Ecsponent Financial Services’ licence withdrawn

Breach of financial sector laws also sees it hit by R3 million FSCA penalty.
The Pretoria-based headquarters of Ecsponent Financial Services. Image: Moneyweb

Financial regulator, the Financial Sector Conduct Authority (FSCA), on Friday announced the withdrawal of the licence of Ecsponent Financial Services (Pty) Ltd (EFS), a financial services subsidiary of beleaguered JSE-listed private equity group Ecsponent Limited.

Read: Embattled Ecsponent reports record R1.98bn half-year loss

The FSCA said in a statement that the regulatory action is a result of breaches of financial sector laws by EFS. The authority has imposed an administrative penalty of R3 million on Pretoria-based EFS for the breaches.

In April Moneyweb reported on the FSCA’s investigation into EFS, for selling and marketing high-risk preference shares of its holding company, Ecsponent Limited, to pensioners. The latest blow to EFS follows the FCSA provisionally suspending its financial services licence (FSP number 32968) in May.

Read:
FSCA inquiry into Ecsponent Financial Services
FSCA temporarily suspends Ecsponent Financial Services’ licence

“The FSCA had provisionally suspended this FSP’s licence on May 20, 2020, pending consideration of the outcomes of its investigation. The investigation looked at how EFS was selling and marketing the shares of its holding company, Ecsponent Limited, which is a JSE-listed entity not under the jurisdiction of the FSCA. The FSCA’s investigation focused solely on the advice and intermediary activities of the entity within its jurisdiction, EFS, and not Ecsponent Ltd,” the financial regulator noted in its statement.

“During the period of investigation Ecsponent Ltd raised capital through the sale of redeemable preference shares. These preference shares consisted of classes A, B, C and G. Ecsponent Ltd’s preference shares were marketed through the media; and leads generated in this fashion were dealt with by EFS, through a network of representatives.”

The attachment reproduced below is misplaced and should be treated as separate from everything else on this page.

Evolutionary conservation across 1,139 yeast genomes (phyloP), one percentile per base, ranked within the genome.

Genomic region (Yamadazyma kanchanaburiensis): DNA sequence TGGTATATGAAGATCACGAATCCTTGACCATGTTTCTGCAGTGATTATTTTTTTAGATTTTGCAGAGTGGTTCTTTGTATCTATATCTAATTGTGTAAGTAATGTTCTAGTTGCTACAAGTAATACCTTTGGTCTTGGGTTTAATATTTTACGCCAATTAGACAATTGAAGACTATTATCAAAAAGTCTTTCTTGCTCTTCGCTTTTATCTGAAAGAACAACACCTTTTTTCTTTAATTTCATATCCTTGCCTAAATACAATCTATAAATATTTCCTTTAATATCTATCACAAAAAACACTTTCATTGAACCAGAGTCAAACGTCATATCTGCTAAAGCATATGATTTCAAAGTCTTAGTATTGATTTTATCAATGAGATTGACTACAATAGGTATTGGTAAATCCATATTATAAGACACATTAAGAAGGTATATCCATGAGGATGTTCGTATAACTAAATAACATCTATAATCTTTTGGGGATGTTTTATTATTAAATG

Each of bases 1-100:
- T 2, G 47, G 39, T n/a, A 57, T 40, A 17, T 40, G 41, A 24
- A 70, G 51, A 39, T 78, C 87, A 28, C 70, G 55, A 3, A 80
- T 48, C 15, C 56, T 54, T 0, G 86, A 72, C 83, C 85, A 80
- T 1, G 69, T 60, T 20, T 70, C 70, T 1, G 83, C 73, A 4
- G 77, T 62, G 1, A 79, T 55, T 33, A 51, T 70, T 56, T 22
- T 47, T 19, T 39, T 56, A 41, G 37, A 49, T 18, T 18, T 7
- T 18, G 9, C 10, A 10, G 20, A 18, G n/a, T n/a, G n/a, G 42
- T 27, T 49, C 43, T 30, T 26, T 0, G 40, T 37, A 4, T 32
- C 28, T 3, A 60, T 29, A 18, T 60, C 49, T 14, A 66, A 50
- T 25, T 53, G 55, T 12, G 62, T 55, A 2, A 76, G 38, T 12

Read:
Preference shareholders bail out Ecsponent
Ecsponent’s preference shareholders fear losing everything

“During interactions with potential clients, EFS staff provided advice on the investment product, i.e. the classes of preference shares.

“While the classes of shares that paid monthly dividends were popular amongst pensioners as they mimicked a monthly pension payment, the one major difference between them and a pension investment was that they exposed investors to more risk,” the FSCA said.

EFS, which is headed by Floris Slabbert, did not comment on the FSCA’s decision. However, its parent group, Ecsponent Limited, noted the regulator’s verdict and penalty in a brief JSE Sens statement on Friday.

“The FSCA’s investigation focused solely on the advice and intermediary activities of EFS and not those of Ecsponent[Limited].

“The company advises security holders that EFS has, with effect from 11 February 2020, not provided financial advice on any new business and the company will resolve to unwind EFS,” the group added.

In a separate press statement issued later, George Manyere, CEO of Ecsponent Limited said: “We welcome the final outcome from the FSCA with regards to EFS’s licence and business in which Ecsponent Limited is the sole shareholder. This brings to conclusion a legacy issue and protracted investigation by the FSCA of more than seven years. Going forward, our focus remains on proactively managing our underlying assets for value.”

Meanwhile, the FSCA noted that its investigation into EFS entailed extensive interaction with the company.

The regulator said that this was “mainly because the FSP was of the view that it was not required to conduct suitability testing”, adding that it “relied on a specific financial service agreement wherein the investor instructs the advisor or intermediary not to perform a comprehensive financial needs analysis, but to render a specific financial service”.

EFS argued that by signing the agreement, the investor understood that a full analysis would not be undertaken by the advisor.

However, the FSCA said that in its own view such an agreement was unlawful, and that EFS could not rely on it.

Read: Ecsponent’s default puts R2bn in preference shares at risk

“The authority also found that EFS was in breach of suitability standards expected of FSPs as outlined in the FAIS Code of Conduct… After extensive consultation, EFS agreed to immediately cease advising unsuitable investors to invest in the preferences shares of Ecsponent Ltd,” the FSCA noted.

The FSCA added that EFS also agreed to the following measures:

* Conduct a re-evaluation of the risk requirements of all the clients who were advised to invest in the product, and to compare their risk requirements with the higher-risk nature of the product.

* To engage the FSCA on a strategy to deal with those investors identified as unsuitable. Such a strategy would likely include some action or agreement from the product supplier.

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After the horse has bolted?
These commissions and NGO’s, funded by the taxpayer are expensive, useless parasites. From The FSCA to the SAHRC, they pay huge salaries and jobs for cadres, with no tangible benefit to the taxpayer.

I’m thinking of a horse and a stable door.

There goes my reason for living,
There goes my FSCA license,
There goes my only possession,
There goes my everything.…

Please investigate the FSCA for not stopping this ponzi…they were warned they ignored. R3m fine …not enough

End of comments.

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